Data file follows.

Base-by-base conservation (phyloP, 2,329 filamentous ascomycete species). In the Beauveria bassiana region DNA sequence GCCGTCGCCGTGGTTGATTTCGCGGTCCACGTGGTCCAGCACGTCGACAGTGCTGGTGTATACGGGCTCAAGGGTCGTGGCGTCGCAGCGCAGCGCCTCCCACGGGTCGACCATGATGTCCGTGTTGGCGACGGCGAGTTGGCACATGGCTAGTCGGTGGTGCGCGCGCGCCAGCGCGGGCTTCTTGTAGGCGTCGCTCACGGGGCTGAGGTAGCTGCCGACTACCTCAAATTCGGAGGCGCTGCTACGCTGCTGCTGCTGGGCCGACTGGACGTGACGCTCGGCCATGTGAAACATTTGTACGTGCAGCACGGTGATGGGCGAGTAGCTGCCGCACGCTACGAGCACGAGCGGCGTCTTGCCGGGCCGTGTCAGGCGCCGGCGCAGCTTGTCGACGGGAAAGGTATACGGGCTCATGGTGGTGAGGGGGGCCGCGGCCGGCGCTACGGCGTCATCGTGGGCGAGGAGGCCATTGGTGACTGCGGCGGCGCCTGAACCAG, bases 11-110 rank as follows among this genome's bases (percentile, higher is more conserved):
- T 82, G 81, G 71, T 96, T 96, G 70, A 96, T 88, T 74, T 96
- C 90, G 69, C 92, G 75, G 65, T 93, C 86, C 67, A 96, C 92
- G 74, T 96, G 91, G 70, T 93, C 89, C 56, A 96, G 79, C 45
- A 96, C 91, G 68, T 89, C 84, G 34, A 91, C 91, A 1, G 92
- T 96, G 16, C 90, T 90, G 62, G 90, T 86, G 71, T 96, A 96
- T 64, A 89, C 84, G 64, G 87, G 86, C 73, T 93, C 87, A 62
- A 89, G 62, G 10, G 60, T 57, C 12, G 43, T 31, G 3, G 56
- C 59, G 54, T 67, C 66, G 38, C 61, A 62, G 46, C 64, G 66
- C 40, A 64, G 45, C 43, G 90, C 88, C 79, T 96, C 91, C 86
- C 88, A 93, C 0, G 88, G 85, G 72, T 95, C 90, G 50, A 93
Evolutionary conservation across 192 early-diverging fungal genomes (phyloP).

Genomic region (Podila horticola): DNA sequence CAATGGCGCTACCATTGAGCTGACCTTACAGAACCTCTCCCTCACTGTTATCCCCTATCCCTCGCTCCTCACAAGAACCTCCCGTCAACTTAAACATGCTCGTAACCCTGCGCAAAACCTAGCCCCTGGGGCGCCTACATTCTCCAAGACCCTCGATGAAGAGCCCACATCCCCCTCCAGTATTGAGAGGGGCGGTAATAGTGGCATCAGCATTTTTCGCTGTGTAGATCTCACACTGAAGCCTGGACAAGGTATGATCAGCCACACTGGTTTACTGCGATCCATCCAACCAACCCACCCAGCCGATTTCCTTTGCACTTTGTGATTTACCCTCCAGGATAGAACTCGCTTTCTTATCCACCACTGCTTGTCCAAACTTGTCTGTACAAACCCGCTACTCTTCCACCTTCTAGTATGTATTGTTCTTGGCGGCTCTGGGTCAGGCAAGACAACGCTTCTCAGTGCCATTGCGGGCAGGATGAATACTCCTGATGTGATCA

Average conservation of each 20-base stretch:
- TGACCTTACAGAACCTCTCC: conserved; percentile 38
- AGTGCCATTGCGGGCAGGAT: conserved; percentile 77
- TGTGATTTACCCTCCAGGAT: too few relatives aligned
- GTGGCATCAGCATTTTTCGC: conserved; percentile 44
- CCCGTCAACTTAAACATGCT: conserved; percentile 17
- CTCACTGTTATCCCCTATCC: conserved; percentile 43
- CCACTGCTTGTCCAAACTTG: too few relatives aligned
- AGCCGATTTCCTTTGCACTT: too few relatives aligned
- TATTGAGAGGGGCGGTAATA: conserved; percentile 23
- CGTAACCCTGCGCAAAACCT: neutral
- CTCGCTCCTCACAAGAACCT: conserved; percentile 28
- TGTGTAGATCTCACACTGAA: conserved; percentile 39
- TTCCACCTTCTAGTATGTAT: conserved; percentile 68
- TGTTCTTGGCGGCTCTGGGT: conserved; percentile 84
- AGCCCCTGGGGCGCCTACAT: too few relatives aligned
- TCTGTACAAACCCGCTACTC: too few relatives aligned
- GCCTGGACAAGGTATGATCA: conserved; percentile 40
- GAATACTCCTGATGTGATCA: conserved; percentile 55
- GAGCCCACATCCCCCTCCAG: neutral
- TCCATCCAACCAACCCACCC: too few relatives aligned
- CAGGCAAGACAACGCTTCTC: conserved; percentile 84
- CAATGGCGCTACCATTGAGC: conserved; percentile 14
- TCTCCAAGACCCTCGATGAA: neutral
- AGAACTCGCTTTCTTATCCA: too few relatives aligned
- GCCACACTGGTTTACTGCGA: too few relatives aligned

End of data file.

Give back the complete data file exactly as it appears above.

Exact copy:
Base-by-base conservation (phyloP, 2,329 filamentous ascomycete species). In the Beauveria bassiana region DNA sequence GCCGTCGCCGTGGTTGATTTCGCGGTCCACGTGGTCCAGCACGTCGACAGTGCTGGTGTATACGGGCTCAAGGGTCGTGGCGTCGCAGCGCAGCGCCTCCCACGGGTCGACCATGATGTCCGTGTTGGCGACGGCGAGTTGGCACATGGCTAGTCGGTGGTGCGCGCGCGCCAGCGCGGGCTTCTTGTAGGCGTCGCTCACGGGGCTGAGGTAGCTGCCGACTACCTCAAATTCGGAGGCGCTGCTACGCTGCTGCTGCTGGGCCGACTGGACGTGACGCTCGGCCATGTGAAACATTTGTACGTGCAGCACGGTGATGGGCGAGTAGCTGCCGCACGCTACGAGCACGAGCGGCGTCTTGCCGGGCCGTGTCAGGCGCCGGCGCAGCTTGTCGACGGGAAAGGTATACGGGCTCATGGTGGTGAGGGGGGCCGCGGCCGGCGCTACGGCGTCATCGTGGGCGAGGAGGCCATTGGTGACTGCGGCGGCGCCTGAACCAG, bases 11-110 rank as follows among this genome's bases (percentile, higher is more conserved):
- T 82, G 81, G 71, T 96, T 96, G 70, A 96, T 88, T 74, T 96
- C 90, G 69, C 92, G 75, G 65, T 93, C 86, C 67, A 96, C 92
- G 74, T 96, G 91, G 70, T 93, C 89, C 56, A 96, G 79, C 45
- A 96, C 91, G 68, T 89, C 84, G 34, A 91, C 91, A 1, G 92
- T 96, G 16, C 90, T 90, G 62, G 90, T 86, G 71, T 96, A 96
- T 64, A 89, C 84, G 64, G 87, G 86, C 73, T 93, C 87, A 62
- A 89, G 62, G 10, G 60, T 57, C 12, G 43, T 31, G 3, G 56
- C 59, G 54, T 67, C 66, G 38, C 61, A 62, G 46, C 64, G 66
- C 40, A 64, G 45, C 43, G 90, C 88, C 79, T 96, C 91, C 86
- C 88, A 93, C 0, G 88, G 85, G 72, T 95, C 90, G 50, A 93
Evolutionary conservation across 192 early-diverging fungal genomes (phyloP).

Genomic region (Podila horticola): DNA sequence CAATGGCGCTACCATTGAGCTGACCTTACAGAACCTCTCCCTCACTGTTATCCCCTATCCCTCGCTCCTCACAAGAACCTCCCGTCAACTTAAACATGCTCGTAACCCTGCGCAAAACCTAGCCCCTGGGGCGCCTACATTCTCCAAGACCCTCGATGAAGAGCCCACATCCCCCTCCAGTATTGAGAGGGGCGGTAATAGTGGCATCAGCATTTTTCGCTGTGTAGATCTCACACTGAAGCCTGGACAAGGTATGATCAGCCACACTGGTTTACTGCGATCCATCCAACCAACCCACCCAGCCGATTTCCTTTGCACTTTGTGATTTACCCTCCAGGATAGAACTCGCTTTCTTATCCACCACTGCTTGTCCAAACTTGTCTGTACAAACCCGCTACTCTTCCACCTTCTAGTATGTATTGTTCTTGGCGGCTCTGGGTCAGGCAAGACAACGCTTCTCAGTGCCATTGCGGGCAGGATGAATACTCCTGATGTGATCA

Average conservation of each 20-base stretch:
- TGACCTTACAGAACCTCTCC: conserved; percentile 38
- AGTGCCATTGCGGGCAGGAT: conserved; percentile 77
- TGTGATTTACCCTCCAGGAT: too few relatives aligned
- GTGGCATCAGCATTTTTCGC: conserved; percentile 44
- CCCGTCAACTTAAACATGCT: conserved; percentile 17
- CTCACTGTTATCCCCTATCC: conserved; percentile 43
- CCACTGCTTGTCCAAACTTG: too few relatives aligned
- AGCCGATTTCCTTTGCACTT: too few relatives aligned
- TATTGAGAGGGGCGGTAATA: conserved; percentile 23
- CGTAACCCTGCGCAAAACCT: neutral
- CTCGCTCCTCACAAGAACCT: conserved; percentile 28
- TGTGTAGATCTCACACTGAA: conserved; percentile 39
- TTCCACCTTCTAGTATGTAT: conserved; percentile 68
- TGTTCTTGGCGGCTCTGGGT: conserved; percentile 84
- AGCCCCTGGGGCGCCTACAT: too few relatives aligned
- TCTGTACAAACCCGCTACTC: too few relatives aligned
- GCCTGGACAAGGTATGATCA: conserved; percentile 40
- GAATACTCCTGATGTGATCA: conserved; percentile 55
- GAGCCCACATCCCCCTCCAG: neutral
- TCCATCCAACCAACCCACCC: too few relatives aligned
- CAGGCAAGACAACGCTTCTC: conserved; percentile 84
- CAATGGCGCTACCATTGAGC: conserved; percentile 14
- TCTCCAAGACCCTCGATGAA: neutral
- AGAACTCGCTTTCTTATCCA: too few relatives aligned
- GCCACACTGGTTTACTGCGA: too few relatives aligned